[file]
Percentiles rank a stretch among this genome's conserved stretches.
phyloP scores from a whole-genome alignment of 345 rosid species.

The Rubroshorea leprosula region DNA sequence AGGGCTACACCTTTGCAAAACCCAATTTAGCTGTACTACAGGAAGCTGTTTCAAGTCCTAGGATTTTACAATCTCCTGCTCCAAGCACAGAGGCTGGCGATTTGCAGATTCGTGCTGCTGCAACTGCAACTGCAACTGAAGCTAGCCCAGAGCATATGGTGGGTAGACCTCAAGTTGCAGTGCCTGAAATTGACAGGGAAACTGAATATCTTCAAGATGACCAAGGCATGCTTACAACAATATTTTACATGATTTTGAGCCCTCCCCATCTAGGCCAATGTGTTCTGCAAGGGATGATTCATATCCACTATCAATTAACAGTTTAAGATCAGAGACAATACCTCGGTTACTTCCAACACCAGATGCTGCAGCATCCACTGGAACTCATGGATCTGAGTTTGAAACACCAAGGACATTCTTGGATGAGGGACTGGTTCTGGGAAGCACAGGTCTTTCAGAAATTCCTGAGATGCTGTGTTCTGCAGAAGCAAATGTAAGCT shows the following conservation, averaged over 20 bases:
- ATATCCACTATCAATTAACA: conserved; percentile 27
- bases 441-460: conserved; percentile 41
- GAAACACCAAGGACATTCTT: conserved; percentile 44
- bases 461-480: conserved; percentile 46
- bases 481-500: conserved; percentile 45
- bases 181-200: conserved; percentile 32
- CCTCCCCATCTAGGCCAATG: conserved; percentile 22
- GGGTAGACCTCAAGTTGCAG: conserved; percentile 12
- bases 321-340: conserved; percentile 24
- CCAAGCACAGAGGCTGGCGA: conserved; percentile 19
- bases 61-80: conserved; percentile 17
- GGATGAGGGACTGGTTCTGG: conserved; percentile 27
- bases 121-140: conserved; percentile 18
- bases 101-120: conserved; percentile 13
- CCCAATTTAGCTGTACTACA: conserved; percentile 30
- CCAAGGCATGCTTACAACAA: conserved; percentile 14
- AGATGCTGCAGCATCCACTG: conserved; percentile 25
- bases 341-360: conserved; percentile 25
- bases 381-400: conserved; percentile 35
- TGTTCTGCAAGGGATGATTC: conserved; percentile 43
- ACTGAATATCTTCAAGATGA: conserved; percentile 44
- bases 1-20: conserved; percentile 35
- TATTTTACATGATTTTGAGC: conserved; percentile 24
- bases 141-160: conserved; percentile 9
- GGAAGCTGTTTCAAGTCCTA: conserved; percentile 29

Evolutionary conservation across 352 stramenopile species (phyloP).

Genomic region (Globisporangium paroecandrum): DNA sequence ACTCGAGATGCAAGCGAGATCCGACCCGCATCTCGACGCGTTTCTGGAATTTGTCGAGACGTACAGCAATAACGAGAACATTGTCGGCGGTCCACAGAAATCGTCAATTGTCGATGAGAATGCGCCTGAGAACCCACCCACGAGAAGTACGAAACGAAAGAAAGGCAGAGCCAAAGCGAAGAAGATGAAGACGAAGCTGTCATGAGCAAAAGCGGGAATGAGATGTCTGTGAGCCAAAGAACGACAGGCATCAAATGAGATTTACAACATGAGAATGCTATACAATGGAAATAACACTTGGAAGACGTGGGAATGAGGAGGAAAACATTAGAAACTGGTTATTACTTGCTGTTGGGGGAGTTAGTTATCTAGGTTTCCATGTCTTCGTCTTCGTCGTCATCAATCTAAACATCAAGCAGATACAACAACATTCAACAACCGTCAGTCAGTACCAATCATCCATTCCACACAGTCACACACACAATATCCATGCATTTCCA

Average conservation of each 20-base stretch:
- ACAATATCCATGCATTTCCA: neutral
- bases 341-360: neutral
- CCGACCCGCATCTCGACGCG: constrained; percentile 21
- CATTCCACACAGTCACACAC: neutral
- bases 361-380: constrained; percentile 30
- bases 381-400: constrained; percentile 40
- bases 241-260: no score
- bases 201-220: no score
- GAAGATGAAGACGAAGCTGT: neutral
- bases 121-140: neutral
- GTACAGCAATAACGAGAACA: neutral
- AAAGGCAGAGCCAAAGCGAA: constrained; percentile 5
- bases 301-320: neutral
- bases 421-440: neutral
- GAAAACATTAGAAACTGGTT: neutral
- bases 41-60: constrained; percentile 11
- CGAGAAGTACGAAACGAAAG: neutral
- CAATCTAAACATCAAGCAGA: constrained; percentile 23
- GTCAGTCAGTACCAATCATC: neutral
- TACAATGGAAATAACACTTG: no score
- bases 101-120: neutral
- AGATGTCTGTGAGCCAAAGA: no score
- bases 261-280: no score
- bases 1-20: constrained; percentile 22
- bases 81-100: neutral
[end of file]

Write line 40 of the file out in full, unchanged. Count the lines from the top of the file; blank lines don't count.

- GAAGATGAAGACGAAGCTGT: neutral